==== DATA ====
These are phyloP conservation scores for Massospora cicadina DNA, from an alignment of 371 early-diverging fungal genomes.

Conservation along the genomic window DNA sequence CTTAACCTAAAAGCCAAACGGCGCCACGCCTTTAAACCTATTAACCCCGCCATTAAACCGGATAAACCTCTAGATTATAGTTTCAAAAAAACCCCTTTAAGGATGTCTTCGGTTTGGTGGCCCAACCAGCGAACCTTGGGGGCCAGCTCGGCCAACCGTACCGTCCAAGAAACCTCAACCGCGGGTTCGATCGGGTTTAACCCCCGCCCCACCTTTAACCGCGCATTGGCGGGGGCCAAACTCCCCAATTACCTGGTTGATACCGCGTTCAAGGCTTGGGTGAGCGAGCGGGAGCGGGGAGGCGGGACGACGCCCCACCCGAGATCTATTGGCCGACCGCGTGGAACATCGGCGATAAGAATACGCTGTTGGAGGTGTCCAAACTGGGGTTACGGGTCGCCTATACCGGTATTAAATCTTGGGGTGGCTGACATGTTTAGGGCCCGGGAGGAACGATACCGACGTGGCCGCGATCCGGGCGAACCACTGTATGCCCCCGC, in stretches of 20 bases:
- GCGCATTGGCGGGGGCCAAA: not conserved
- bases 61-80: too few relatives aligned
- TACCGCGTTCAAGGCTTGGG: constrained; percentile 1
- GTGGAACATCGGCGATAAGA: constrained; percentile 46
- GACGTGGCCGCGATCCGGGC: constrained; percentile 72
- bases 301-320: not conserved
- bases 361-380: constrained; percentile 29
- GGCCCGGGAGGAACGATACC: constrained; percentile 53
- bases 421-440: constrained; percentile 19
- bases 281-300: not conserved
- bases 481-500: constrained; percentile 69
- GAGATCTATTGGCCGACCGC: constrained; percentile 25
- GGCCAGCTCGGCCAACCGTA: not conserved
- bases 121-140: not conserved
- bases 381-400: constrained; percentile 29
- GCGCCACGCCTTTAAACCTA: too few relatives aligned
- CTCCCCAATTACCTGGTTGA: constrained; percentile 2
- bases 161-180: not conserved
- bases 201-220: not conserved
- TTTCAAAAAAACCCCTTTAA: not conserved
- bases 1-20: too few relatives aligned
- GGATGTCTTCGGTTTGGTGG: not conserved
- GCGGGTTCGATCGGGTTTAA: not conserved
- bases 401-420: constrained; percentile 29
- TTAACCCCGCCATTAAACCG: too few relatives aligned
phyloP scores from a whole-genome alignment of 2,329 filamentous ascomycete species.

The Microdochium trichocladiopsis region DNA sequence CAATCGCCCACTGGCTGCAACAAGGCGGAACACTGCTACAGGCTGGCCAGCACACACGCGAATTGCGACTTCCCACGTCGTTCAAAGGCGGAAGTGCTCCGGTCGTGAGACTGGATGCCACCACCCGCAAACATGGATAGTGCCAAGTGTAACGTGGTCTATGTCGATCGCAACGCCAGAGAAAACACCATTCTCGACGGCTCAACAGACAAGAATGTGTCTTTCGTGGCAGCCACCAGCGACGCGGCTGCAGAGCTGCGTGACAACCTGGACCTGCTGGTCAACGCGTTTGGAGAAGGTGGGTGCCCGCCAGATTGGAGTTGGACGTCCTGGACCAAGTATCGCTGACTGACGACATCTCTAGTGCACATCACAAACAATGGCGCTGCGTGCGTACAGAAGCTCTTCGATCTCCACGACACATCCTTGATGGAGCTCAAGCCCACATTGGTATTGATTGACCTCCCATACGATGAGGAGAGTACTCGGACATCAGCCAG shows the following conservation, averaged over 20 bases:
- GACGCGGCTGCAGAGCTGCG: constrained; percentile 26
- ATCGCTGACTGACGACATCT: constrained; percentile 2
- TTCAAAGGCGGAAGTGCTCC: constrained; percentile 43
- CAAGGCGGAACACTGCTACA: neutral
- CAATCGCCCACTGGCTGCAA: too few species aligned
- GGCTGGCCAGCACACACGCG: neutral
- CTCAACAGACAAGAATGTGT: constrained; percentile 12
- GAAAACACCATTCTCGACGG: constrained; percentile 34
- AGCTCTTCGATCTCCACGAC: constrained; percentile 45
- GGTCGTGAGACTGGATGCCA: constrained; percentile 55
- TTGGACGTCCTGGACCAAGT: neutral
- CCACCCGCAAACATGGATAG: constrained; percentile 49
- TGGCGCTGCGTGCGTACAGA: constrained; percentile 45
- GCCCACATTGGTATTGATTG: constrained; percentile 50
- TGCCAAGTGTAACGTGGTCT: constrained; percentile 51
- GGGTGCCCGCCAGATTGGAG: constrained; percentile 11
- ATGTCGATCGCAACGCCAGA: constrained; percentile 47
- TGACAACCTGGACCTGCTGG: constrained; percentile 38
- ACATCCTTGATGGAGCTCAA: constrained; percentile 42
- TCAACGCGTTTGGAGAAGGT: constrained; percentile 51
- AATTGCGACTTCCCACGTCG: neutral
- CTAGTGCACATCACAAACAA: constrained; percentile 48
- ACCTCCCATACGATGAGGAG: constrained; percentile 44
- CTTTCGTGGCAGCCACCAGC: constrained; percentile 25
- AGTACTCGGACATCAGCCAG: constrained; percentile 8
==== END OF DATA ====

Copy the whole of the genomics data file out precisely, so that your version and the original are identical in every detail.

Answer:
These are phyloP conservation scores for Massospora cicadina DNA, from an alignment of 371 early-diverging fungal genomes.

Conservation along the genomic window DNA sequence CTTAACCTAAAAGCCAAACGGCGCCACGCCTTTAAACCTATTAACCCCGCCATTAAACCGGATAAACCTCTAGATTATAGTTTCAAAAAAACCCCTTTAAGGATGTCTTCGGTTTGGTGGCCCAACCAGCGAACCTTGGGGGCCAGCTCGGCCAACCGTACCGTCCAAGAAACCTCAACCGCGGGTTCGATCGGGTTTAACCCCCGCCCCACCTTTAACCGCGCATTGGCGGGGGCCAAACTCCCCAATTACCTGGTTGATACCGCGTTCAAGGCTTGGGTGAGCGAGCGGGAGCGGGGAGGCGGGACGACGCCCCACCCGAGATCTATTGGCCGACCGCGTGGAACATCGGCGATAAGAATACGCTGTTGGAGGTGTCCAAACTGGGGTTACGGGTCGCCTATACCGGTATTAAATCTTGGGGTGGCTGACATGTTTAGGGCCCGGGAGGAACGATACCGACGTGGCCGCGATCCGGGCGAACCACTGTATGCCCCCGC, in stretches of 20 bases:
- GCGCATTGGCGGGGGCCAAA: not conserved
- bases 61-80: too few relatives aligned
- TACCGCGTTCAAGGCTTGGG: constrained; percentile 1
- GTGGAACATCGGCGATAAGA: constrained; percentile 46
- GACGTGGCCGCGATCCGGGC: constrained; percentile 72
- bases 301-320: not conserved
- bases 361-380: constrained; percentile 29
- GGCCCGGGAGGAACGATACC: constrained; percentile 53
- bases 421-440: constrained; percentile 19
- bases 281-300: not conserved
- bases 481-500: constrained; percentile 69
- GAGATCTATTGGCCGACCGC: constrained; percentile 25
- GGCCAGCTCGGCCAACCGTA: not conserved
- bases 121-140: not conserved
- bases 381-400: constrained; percentile 29
- GCGCCACGCCTTTAAACCTA: too few relatives aligned
- CTCCCCAATTACCTGGTTGA: constrained; percentile 2
- bases 161-180: not conserved
- bases 201-220: not conserved
- TTTCAAAAAAACCCCTTTAA: not conserved
- bases 1-20: too few relatives aligned
- GGATGTCTTCGGTTTGGTGG: not conserved
- GCGGGTTCGATCGGGTTTAA: not conserved
- bases 401-420: constrained; percentile 29
- TTAACCCCGCCATTAAACCG: too few relatives aligned
phyloP scores from a whole-genome alignment of 2,329 filamentous ascomycete species.

The Microdochium trichocladiopsis region DNA sequence CAATCGCCCACTGGCTGCAACAAGGCGGAACACTGCTACAGGCTGGCCAGCACACACGCGAATTGCGACTTCCCACGTCGTTCAAAGGCGGAAGTGCTCCGGTCGTGAGACTGGATGCCACCACCCGCAAACATGGATAGTGCCAAGTGTAACGTGGTCTATGTCGATCGCAACGCCAGAGAAAACACCATTCTCGACGGCTCAACAGACAAGAATGTGTCTTTCGTGGCAGCCACCAGCGACGCGGCTGCAGAGCTGCGTGACAACCTGGACCTGCTGGTCAACGCGTTTGGAGAAGGTGGGTGCCCGCCAGATTGGAGTTGGACGTCCTGGACCAAGTATCGCTGACTGACGACATCTCTAGTGCACATCACAAACAATGGCGCTGCGTGCGTACAGAAGCTCTTCGATCTCCACGACACATCCTTGATGGAGCTCAAGCCCACATTGGTATTGATTGACCTCCCATACGATGAGGAGAGTACTCGGACATCAGCCAG shows the following conservation, averaged over 20 bases:
- GACGCGGCTGCAGAGCTGCG: constrained; percentile 26
- ATCGCTGACTGACGACATCT: constrained; percentile 2
- TTCAAAGGCGGAAGTGCTCC: constrained; percentile 43
- CAAGGCGGAACACTGCTACA: neutral
- CAATCGCCCACTGGCTGCAA: too few species aligned
- GGCTGGCCAGCACACACGCG: neutral
- CTCAACAGACAAGAATGTGT: constrained; percentile 12
- GAAAACACCATTCTCGACGG: constrained; percentile 34
- AGCTCTTCGATCTCCACGAC: constrained; percentile 45
- GGTCGTGAGACTGGATGCCA: constrained; percentile 55
- TTGGACGTCCTGGACCAAGT: neutral
- CCACCCGCAAACATGGATAG: constrained; percentile 49
- TGGCGCTGCGTGCGTACAGA: constrained; percentile 45
- GCCCACATTGGTATTGATTG: constrained; percentile 50
- TGCCAAGTGTAACGTGGTCT: constrained; percentile 51
- GGGTGCCCGCCAGATTGGAG: constrained; percentile 11
- ATGTCGATCGCAACGCCAGA: constrained; percentile 47
- TGACAACCTGGACCTGCTGG: constrained; percentile 38
- ACATCCTTGATGGAGCTCAA: constrained; percentile 42
- TCAACGCGTTTGGAGAAGGT: constrained; percentile 51
- AATTGCGACTTCCCACGTCG: neutral
- CTAGTGCACATCACAAACAA: constrained; percentile 48
- ACCTCCCATACGATGAGGAG: constrained; percentile 44
- CTTTCGTGGCAGCCACCAGC: constrained; percentile 25
- AGTACTCGGACATCAGCCAG: constrained; percentile 8